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Group A Streptococcus - Carriers

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I have been told I am a Strep A carrier and am curious about a few things.
I have been scouring medical journals, etc, and am not finding much.

1. How common is it to be a strep carrier?
2. What can trigger an infection in a carrier? (I got a severe infection after the birth of my first born and was told that severe stress on the body can trigger it)
3. Is my body producing antibodies that is keeping the strep "at bay" so to speak?

I would really like to get some more medical information regarding this as I believe my daughter may be a carrier as well.

Any resources or information would be greatly appreciated!

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replied March 2nd, 2009
Extremely eHealthy
Individuals who are streptococcal carriers (chronic asymptomatic pharyngeal and nasopharyngeal colonization) are not usually at risk of spreading disease to others because of the generally small reservoir of often-avirulent (not pathogenic, not able to cause a disease) organisms.
If you get sick, you should be suspected for being reinfected with other strain of S. gr.A.
The prevalence of carriers of this organism varies according to geographical area, season of the year, socioeconomic status and age group (in school age children, the prevalence is reported to be between 15% to 20%).
What you have experienced is known as postpartum invasive GAS (group a str.) infection.
Women who had GAS as a cause of vaginal infection may have a tendency to be carriers of this organism, or this was spread by someone in the hospital.
It is of importance to determine if you are indeed a long-term carrier, which may pose a risk during your future pregnancies or other genital procedures.
Usually, a year after the severe infection, throat and vaginal swabs are taken periodically.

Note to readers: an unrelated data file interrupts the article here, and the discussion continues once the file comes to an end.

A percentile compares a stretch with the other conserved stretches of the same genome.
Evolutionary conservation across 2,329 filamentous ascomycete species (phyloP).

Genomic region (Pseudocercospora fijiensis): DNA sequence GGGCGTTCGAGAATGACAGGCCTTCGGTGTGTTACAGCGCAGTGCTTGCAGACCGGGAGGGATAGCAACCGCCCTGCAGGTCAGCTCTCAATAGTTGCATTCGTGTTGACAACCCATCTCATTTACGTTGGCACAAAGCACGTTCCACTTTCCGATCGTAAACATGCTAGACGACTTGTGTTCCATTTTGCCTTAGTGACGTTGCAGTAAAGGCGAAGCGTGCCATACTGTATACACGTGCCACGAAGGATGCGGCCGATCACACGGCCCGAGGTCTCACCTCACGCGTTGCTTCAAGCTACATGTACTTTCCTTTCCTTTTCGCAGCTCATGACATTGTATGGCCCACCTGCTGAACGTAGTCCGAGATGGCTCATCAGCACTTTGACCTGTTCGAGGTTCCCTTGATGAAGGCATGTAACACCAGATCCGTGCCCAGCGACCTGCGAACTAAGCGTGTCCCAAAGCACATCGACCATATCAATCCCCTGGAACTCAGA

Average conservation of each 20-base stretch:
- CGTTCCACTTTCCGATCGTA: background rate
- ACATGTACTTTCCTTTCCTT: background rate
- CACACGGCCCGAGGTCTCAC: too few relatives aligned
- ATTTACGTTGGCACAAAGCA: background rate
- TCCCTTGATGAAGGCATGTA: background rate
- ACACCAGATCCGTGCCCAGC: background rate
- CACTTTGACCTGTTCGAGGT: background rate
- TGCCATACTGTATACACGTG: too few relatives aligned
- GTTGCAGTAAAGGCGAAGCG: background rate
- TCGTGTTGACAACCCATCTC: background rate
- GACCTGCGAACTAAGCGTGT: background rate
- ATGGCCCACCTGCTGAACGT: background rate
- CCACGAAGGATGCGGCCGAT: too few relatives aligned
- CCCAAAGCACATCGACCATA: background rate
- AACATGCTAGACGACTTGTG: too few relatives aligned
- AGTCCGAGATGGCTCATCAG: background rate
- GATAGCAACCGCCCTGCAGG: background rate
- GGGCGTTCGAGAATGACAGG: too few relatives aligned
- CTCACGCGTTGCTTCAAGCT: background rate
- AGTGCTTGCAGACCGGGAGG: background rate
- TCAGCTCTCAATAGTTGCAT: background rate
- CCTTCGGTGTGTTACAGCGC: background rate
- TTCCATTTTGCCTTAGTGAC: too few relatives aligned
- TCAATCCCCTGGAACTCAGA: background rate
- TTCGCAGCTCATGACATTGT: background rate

Although, strep carriers do not require antibiotics, since they are not at risk of strep infection complications, it is appropriate to treat the strep carrier to stop recurring infections in family or wider.
Also, in case of severe GAS, preventive antibiotic therapy for potential carriers
is recommended.
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replied March 18th, 2010
I am so happy to finally hear someone talk about this! I had my second son in June of 2009 and became very sick with Strep A the next day. I was intubated, placed on life support while in a coma for 26 days. I had multiple complications including multi-system failures, seizures, a pleural effusion, and many many surgeries. Not to mention the emotional strain of being away from my two children and husband. I didn't walk on my own for 2 months following my hospitalization and I am just getting back to my normal function now. After all this was over, my doctors told me that I was a strep carrier. I have researched this and I just don't get it. Why didn't I get sick after my first born child? I had twice the tears during his labour than my second! Will I get sick again? No one has swabed me to confirm I am a carrier! Shoudl I worry about my children? I also found out that the nurse that was helping deliver my baby was given antibiotics for strep. Why then is everyone so sure I am the carrier. Why wasn't a strep strain test done on her to see if it amtched the strain I had? If I got it from her, why aren't the infection control policies being looked at to prevent this from happening to someone else? I am very frustrated with this. Although my physical injuries are healing, emotionally, I have a long way to go and it doesn't help that I am not getting answers to my questions. So thank you for asking these questions and allowing me to share my concerns as well. If anyone has any advice, please share!
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replied July 27th, 2010
Group a strep carrier
I too have been diagnosed as a strep a carrier. Still in early diganosing phase. I have no symptons and have been told to take penicillian pills for 40 days (sounds a little much for me ) and on top of the pills I have to take monthly shots of penicillian. They only found out by the chance about the strep, the doctor thought or thinks I had Rheumatic fever. I don't totally agree with this. I am only concern with the chance I may have passed this on to my children, or even how long I may have had this.
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replied May 22nd, 2011
Additional Question
This is an additional question about your condition. I was dating someone who said they were a strep carrier. They left it at that, and said it was not possible to give it someone else. However, I have now been diagnosised with strep in my nose and around my groin. I have never had strep in my life, and I have never done anything different in my day to day activities. Is it possible she gave me strep?
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